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I m using QGIS 1.8 Lisboa. After calculating the centroids from a polygon shapefile, if some of them lie outside the polygon outlines, I'd like to move them on the polygon they came from. The criterion should be univocal as I must use them to extract coordinates to be used as the identification code of the polygon itself. Therefore, the procedure should output the same point location each time it runs for the same polygon (not a random position like the one given by "random points" function, that gives a new result each times it's ran).

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Sounds like two questions. If I understand correctly, you want to (a) add random points inside a polygon and (b) give them or the polygon a unique ID based on this. The simplest thing that comes to mind for (a) is to use the existing random point capabilities in QGIS and then just intersect that point cloud with your polygon. –  lynxlynxlynx Feb 5 '13 at 13:26
    
using "random points" function different times with the same polygons leads to different results (namely, the position of the points derived from each polygon is different at each new use of the function), and I want to create a method which would give me always the same point per polygon from where I could extract coordinates that I want to use as identification code for the polygons themselves. –  umbe1987 Feb 5 '13 at 14:43
    
use the fTools 'true centroid' tool under geometry tools - docs.qgis.org/html/en/docs/user_manual/plugins/… –  Mapperz Feb 5 '13 at 15:48
    
it just gives me the centroid, but this could also lie outside the poligon, which I must avoid. I need to move them on the polygon they derive from, using a function like minimum distance (but I'm not interested in the distance, I want it to be moved). In another blog someone told me to use ST_PointOnSurface of PostGIS (but I'm using QGIS). –  umbe1987 Feb 5 '13 at 15:59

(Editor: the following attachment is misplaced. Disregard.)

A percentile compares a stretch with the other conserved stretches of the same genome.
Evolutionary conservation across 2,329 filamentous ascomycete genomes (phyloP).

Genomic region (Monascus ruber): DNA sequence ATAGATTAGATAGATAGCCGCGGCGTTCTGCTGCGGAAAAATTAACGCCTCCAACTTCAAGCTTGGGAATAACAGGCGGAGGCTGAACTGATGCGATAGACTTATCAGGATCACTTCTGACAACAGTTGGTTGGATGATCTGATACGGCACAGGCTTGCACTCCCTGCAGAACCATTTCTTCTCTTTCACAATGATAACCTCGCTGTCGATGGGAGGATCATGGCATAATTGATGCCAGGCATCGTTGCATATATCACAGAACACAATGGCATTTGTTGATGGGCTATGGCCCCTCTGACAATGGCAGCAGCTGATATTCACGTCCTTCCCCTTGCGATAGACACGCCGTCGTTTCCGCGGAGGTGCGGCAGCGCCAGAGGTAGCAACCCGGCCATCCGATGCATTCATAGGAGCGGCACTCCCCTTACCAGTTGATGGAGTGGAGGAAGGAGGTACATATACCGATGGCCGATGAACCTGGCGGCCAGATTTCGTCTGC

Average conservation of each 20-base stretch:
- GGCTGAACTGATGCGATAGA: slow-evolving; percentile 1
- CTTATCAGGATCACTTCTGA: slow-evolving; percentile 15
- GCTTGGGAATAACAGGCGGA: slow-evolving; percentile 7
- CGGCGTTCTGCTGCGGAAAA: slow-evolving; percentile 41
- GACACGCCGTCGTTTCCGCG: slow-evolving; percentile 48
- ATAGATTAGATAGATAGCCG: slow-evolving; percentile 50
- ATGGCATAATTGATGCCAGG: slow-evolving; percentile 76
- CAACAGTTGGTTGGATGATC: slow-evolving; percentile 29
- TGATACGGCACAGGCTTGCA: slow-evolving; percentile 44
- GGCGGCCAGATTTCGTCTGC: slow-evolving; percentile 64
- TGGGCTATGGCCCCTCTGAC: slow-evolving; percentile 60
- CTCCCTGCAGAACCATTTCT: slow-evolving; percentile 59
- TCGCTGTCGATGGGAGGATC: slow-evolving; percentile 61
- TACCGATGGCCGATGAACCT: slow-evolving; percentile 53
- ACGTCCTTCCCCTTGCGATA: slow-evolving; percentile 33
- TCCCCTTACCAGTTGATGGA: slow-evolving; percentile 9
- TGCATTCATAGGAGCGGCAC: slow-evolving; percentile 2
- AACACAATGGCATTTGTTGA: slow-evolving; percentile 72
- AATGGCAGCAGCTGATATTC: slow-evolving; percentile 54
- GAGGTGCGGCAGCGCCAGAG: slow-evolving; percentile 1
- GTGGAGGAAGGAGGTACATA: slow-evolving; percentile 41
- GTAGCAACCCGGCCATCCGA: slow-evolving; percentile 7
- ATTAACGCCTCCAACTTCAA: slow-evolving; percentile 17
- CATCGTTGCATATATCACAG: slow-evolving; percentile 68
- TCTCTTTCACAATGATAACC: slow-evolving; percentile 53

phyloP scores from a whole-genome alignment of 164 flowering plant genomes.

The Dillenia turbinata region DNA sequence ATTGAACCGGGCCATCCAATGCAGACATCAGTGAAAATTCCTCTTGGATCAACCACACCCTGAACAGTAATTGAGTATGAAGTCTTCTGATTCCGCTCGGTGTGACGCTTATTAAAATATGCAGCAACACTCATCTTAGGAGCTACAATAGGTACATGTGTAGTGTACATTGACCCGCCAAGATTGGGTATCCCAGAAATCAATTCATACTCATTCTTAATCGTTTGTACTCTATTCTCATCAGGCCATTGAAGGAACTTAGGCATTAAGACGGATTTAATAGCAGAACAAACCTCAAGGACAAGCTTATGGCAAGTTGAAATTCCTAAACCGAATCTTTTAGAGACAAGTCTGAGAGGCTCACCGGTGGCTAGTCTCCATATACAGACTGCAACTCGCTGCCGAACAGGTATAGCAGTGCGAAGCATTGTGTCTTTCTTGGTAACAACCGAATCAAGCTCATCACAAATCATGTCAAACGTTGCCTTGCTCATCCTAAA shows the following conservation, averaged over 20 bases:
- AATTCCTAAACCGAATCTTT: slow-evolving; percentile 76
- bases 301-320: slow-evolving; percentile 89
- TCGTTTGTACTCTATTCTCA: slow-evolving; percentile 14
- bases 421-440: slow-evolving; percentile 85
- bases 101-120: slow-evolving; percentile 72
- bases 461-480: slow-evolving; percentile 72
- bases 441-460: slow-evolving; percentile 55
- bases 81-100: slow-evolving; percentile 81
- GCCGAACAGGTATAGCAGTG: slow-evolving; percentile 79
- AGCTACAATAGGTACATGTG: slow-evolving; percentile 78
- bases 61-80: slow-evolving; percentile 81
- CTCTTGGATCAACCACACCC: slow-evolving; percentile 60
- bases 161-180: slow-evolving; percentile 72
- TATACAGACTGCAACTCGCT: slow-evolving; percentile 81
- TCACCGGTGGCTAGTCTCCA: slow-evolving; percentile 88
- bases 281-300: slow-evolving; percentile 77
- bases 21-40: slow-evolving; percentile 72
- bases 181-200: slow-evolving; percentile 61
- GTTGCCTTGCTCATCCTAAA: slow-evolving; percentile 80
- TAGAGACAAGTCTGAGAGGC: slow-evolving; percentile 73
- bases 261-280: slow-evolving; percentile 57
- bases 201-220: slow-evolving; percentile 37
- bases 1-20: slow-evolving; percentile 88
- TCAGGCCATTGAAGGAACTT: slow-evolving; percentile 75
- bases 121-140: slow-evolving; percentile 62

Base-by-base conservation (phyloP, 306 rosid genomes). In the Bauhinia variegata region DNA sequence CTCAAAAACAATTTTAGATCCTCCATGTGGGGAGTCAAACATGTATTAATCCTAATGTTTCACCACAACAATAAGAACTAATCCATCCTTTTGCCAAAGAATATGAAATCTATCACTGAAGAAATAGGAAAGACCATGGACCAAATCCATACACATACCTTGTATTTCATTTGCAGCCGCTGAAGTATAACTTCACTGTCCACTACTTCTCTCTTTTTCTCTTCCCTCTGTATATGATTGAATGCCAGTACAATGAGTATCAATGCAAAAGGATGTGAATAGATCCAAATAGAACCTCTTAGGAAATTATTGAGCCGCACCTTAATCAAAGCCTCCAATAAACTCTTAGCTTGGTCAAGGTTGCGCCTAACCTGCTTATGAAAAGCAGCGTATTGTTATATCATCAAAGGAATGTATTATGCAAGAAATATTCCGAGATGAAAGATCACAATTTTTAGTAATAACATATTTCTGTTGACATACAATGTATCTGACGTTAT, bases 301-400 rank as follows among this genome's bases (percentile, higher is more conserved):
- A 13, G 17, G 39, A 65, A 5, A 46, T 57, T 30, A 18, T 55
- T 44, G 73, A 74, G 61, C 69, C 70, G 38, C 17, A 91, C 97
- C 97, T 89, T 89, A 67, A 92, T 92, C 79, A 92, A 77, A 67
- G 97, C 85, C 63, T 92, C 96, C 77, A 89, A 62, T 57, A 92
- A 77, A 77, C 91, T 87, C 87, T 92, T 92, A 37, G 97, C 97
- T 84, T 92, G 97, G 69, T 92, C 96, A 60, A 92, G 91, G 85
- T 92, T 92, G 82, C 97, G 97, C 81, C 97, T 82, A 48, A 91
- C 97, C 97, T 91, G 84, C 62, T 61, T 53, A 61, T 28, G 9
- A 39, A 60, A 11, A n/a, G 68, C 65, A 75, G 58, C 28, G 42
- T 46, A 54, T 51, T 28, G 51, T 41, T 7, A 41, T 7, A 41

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is this a duplicate of gis.stackexchange.com/questions/50029/… now? –  underdark Feb 5 '13 at 16:35
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4 Answers 4

up vote 5 down vote accepted

You could use the Shapely python library, which provides a function representative_point() that is guaranteed to lie within the polygon.

Here's a Python script that can be run in the QGIS Python console. The polygon layer for which you want to create the attribute should be selected. The function takes the name of the attribute you want to update. The attribute has to exist in your layer already, it has to be string type, and it should be long enough (30 characters).

Here's an example of the points the algorithm found:

import shapely.wkb

def setIDPoint(attributename):
 layer = qgis.utils.iface.activeLayer()
 provider = layer.dataProvider()
 fields = provider.fields()
 provider.select(provider.attributeIndexes() )
 attributeID = provider.fieldNameIndex(attributename)
 feature = QgsFeature()
 layer.startEditing()
 while provider.nextFeature(feature):
  wkb = feature.geometry().asWkb()
  polygon = shapely.wkb.loads(wkb)
  reprPoint = ','.join([str(polygon.representative_point().x), str(polygon.representative_point().y)] )
  feature.changeAttribute(attributeID, reprPoint)
  layer.updateFeature(feature)
 layer.commitChanges()
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I'm trying to test it, seems exactly what I was looking for. I'll let You know as soon as I run it! –  umbe1987 Feb 5 '13 at 16:38
    
one thing I didn't get about it is what do you mean with "it has to be string type, and it should be long enough (30 characters)". Is this library working directly on polygon shpfiles? If so, am I supposed to create a new string type field in the Att Tab with 30 charachters at least, and this would be the one to be updated? –  umbe1987 Feb 5 '13 at 16:52